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Grow Up

  • Written by Molbak’s Cindy Tyler, CHP
Vines aren’t just fun to grow, they are useful plants that perform well in a variety of situations – sun or shade, in containers or in the ground. Use vines to cover an unsightly fence, or to screen an unwelcome view. Provide them with a sturdy support then sit back and enjoy these vigorous climbers.

Feeling exposed? If neighbors are too close for comfort while you’re enjoying your deck or patio, screen them out.

• Sulphur Heart Persian Ivy is evergreen and a fast grower. Bold, leathery leaves with gold variegation add color and interest while providing a dense, handsome screen.

• Arctic Beauty Variegated Kiwi vines are fast growing, and offer broad leaves painted with splashes of pink and white. If you plant just one, you won’t get fruit, but if it’s privacy you’re after, then this vine’s got you covered. Small, greenish-white flowers produced in spring are fragrant. [deciduous]

• Evergreen Clematis will delight you in March with masses of billowy white or blush-colored flowers that are intensely fragrant. Large, glossy leaves provide year-round screening. These vines are fast-growing once established, but be patient; it may take a couple years before it really takes off.

Made in the shade. While there are fewer options for lower light areas, these vines actually prefer it. Partial shade is ideal, but full shade is well-tolerated.

• Climbing Hydrangea is a ready climber that produces heart-shaped leaves and white, lace-cap flowers. The vines are stiff and can be trained to a framework, which is an asset when trying to cover a wall or fence. [deciduous]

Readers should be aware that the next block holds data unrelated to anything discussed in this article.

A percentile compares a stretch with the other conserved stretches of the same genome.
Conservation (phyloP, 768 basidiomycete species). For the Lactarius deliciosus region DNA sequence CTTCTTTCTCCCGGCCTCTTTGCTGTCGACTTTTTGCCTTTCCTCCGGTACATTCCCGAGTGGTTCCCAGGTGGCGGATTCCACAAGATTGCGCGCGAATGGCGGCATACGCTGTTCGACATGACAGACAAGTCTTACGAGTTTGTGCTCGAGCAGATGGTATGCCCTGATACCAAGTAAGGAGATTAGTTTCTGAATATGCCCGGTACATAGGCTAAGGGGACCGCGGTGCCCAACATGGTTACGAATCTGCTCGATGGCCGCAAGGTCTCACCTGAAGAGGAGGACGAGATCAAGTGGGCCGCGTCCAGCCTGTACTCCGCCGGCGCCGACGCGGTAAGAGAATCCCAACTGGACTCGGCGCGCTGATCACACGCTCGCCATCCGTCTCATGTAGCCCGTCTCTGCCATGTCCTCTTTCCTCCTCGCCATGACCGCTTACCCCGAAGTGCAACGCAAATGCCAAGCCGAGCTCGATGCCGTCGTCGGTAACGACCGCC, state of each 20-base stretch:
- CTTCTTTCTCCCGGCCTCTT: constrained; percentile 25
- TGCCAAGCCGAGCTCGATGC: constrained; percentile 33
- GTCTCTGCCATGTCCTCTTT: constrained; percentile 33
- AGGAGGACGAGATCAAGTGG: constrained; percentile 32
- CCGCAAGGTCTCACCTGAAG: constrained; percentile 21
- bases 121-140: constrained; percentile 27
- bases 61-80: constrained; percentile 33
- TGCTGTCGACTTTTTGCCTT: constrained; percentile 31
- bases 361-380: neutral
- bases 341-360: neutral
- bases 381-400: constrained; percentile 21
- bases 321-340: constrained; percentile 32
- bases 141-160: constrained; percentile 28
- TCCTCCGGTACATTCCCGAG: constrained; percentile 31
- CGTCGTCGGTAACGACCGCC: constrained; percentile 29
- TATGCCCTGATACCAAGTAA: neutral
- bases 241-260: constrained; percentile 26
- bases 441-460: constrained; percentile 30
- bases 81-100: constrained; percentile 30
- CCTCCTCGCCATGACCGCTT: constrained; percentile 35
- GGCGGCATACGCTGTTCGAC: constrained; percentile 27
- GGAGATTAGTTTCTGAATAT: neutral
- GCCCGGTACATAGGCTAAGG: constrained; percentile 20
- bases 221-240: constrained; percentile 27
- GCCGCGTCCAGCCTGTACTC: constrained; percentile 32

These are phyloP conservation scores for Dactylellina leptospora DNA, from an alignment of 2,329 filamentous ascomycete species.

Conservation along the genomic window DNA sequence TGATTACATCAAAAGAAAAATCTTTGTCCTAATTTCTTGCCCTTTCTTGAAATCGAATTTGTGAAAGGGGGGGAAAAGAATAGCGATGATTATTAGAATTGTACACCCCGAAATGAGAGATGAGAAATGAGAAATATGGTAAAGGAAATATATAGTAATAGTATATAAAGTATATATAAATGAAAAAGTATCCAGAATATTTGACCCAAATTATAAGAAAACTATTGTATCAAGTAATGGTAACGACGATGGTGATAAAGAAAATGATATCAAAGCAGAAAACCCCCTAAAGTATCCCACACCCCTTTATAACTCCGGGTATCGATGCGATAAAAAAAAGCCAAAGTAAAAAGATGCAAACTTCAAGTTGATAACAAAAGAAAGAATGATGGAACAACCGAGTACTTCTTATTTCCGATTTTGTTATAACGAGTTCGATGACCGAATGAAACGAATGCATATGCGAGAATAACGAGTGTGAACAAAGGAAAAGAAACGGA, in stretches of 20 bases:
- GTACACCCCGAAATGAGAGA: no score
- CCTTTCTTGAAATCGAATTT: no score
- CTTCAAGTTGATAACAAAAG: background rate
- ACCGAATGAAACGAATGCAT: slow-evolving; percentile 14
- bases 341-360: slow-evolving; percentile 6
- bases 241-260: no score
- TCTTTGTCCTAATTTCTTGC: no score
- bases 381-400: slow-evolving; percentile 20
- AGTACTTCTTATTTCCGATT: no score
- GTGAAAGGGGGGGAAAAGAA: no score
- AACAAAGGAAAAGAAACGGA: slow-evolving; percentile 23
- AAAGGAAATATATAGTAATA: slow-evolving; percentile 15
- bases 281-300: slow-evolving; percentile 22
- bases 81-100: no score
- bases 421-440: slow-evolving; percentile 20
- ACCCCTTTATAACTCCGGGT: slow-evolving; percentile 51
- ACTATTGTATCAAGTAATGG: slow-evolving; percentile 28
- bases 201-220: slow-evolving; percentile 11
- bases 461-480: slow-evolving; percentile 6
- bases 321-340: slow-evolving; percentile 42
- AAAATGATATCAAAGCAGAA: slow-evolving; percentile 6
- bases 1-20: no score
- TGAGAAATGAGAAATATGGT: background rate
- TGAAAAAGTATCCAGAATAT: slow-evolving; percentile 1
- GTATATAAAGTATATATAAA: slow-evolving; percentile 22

• Silvervein Creeper as the name implies, has dark green, 5-lobed leaves with striking silver veins; the undersides are burgundy. Fall color is exceptional, and takes on fiery, crimson tones. [deciduous]

• Fiveleaf Akebia offers beautiful leaves that are divided into 5 leaflets, below which clusters of scented flowers dangle. Flower colors range from shades of purple, to pale yellow, and white. [semi-evergreen]

Container creepers. Growing vines in containers lets you enjoy them on your deck or patio, and gives you the flexibility to put them exactly where you want.

• Star Jasmine emits a lovely, tropical fragrance when in bloom. White, star-shaped flowers burst from between the glossy, evergreen leaves. For screening, train onto a trellis placed at the back of a square or rectangular container, or place the container in front of the post or fence you wish to cover, and attach the stems.

• Boulevard® Series Clematis are pint-sized (4-5’ tall) compared to some of their larger cousins, which makes them the perfect for containers. Place a decorative obelisk in the center of an 18” or larger container and plant your clematis; remember to bury the crown 3-4” below the soil surface. Add a few trailing and filler plants to shade the roots. [deciduous]

Molbak’s tip: grow early-flowering Clematis up through a deciduous shrub or climbing rose – the effect is spectacular.

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